A work of art is like great literature: You may be able to translate it into another language, but the indigenous language is where its spirit is expressed most clearly. The language of art is its style, and when it comes to Chinese artworks, I can read that style in its original language. That is what I bring to the table, which is something that Modern and Contemporary can't do in the same way. They speak a global stylistic language, while I speak the language of tradition. The only way to truly appreciate art is to see it in different contexts. That is what having an encyclopedic collection at the Met enables us to do: see art from varied perspectives—global and specific. There are no specialists in modern art in the Asian art department, but we have the capacity to get excited when we see something contemporary that makes sense to us. It is this diversity of points of view that gives the Met a unique capability to put contemporary art into varied historical and geographical contexts.

Song Dong, Printing on Water

Song Dong (Chinese, b. 1966). Printing on Water (Performance in the Lhasa River, Tibet, 1996), 1996. Thirty-six chromogenic prints; each 23 3/4 x 15 3/4 in. The Metropolitan Museum of Art, New York, Promised Gift of Cynthia Hazen Polsky (L. 2011.70.6)

Nadja Hansen: Were you afraid of push back or criticism from traditional Asian art scholars, or from fellow colleagues in Modern and Contemporary Art?

Mike Hearn: I was so excited about the project that I didn't think of it as taking a risk. It was more that I was stretching myself. This exhibition is simply my response to what is happening in the contemporary art world. I wanted to look at modern Chinese art from my traditional perspective, but I didn't want to include artists who are merely continuing traditional idioms; I wanted to discover artists who are extending, challenging, or subverting tradition. So I began to look beyond works of ink on paper, expanding to photography, video, oil on canvas—really anything that retained what I call the "ink aesthetic."

For example, I have been thinking for a long time of doing an exhibition on the Guo Xi tradition—Guo Xi being an artist who lived from around 1000 to 1090. I had encountered a nearly white canvas by the contemporary painter Qiu Shihua, with only the faintest hint of a landscape veiled in mist, and I immediately felt a connection between this work and the atmospheric paintings of the Guo Xi tradition. Qiu works in oil on canvas, Guo Xi worked in ink on silk, but for me there was an unmistakable spiritual resonance between the modern artist and the ancient master.

View of Tide and Ten Thousand Li of Yangzi River

Top: Yang Yongliang (Chinese, b. 1980). View of Tide, 2008. Inkjet print; 17 3/4 in. x 32 ft. 9 3/4 in. M+ Sigg Collection, Hong Kong. Bottom: Zhao Mengfu (Chinese, 1254–1322). Ten Thousand Li of Yangzi River, Southern Song dynasty (1127–1279). Ink on paper; 17 3/4 in. x 32 ft. 6 3/4 in. The Palace Museum, Beijing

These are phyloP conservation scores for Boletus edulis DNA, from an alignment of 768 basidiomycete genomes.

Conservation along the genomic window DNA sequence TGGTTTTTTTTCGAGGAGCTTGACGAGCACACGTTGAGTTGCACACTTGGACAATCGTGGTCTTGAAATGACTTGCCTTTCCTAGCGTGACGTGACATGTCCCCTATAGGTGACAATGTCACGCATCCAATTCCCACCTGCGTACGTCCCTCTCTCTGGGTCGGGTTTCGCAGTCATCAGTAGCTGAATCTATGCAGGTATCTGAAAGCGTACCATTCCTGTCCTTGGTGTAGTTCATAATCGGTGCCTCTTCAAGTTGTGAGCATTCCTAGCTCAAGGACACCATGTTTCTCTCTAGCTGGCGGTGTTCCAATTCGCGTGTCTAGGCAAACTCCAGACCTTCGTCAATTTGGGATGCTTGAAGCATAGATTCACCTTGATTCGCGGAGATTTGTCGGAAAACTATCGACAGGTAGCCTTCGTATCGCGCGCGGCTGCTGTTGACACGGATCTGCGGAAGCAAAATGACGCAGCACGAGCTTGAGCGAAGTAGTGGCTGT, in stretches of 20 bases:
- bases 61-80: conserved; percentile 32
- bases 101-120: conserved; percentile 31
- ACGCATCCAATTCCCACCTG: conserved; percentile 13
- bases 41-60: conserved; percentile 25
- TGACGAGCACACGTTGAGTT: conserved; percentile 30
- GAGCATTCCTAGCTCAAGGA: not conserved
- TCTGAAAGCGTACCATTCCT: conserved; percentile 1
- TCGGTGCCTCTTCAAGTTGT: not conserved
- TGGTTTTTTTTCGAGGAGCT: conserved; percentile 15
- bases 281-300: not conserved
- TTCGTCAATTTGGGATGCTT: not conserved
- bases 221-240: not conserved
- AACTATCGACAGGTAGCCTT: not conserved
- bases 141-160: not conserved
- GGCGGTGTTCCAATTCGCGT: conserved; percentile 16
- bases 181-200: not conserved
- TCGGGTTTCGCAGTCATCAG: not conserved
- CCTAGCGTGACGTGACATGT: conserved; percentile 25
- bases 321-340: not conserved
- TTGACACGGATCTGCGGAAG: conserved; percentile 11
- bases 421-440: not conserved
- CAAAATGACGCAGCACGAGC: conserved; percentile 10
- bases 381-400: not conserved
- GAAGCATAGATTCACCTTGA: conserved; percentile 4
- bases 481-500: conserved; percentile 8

Nadja Hansen: You label the exhibition and catalogue Ink Art, even though it covers so many other mediums. Why do you specifically emphasize the ink-art tradition?

Mike Hearn: Today's Chinese art is unprecedented in its diversity, but this exhibition only seeks to illuminate one segment of what's being produced—the portion that seems to be meaningfully informed by China's history of artistic traditions. There is no other culture with the same artistic continuity as the Chinese, and ink art, particularly calligraphy, has a lot to do with this phenomenon. There is really nothing equivalent in the West.

For centuries, a person was judged by his skill as a calligrapher. The same writing instrument, a supple-tipped brush, was also used to create paintings. In both cases, the text or imagery was often deemed secondary to the expressive power of the brushwork, and a key component of good brushwork was the ability to incorporate and creatively transform references to earlier stylistic models—the way a musician might riff on an earlier melody.

Today, everyone uses computer keyboards or ballpoint pens; there has been an enormous loss of something that was fundamental only one hundred years ago. And while millions of Chinese do calligraphy as a hobby in the same way as Winston Churchill painted watercolors, calligraphy for these people is no longer a vocation but an avocation. I'm not interested in practitioners who merely sustain a traditional practice. Rather, I am excited by those artists that grapple with finding new expressive content in these ancient traditions.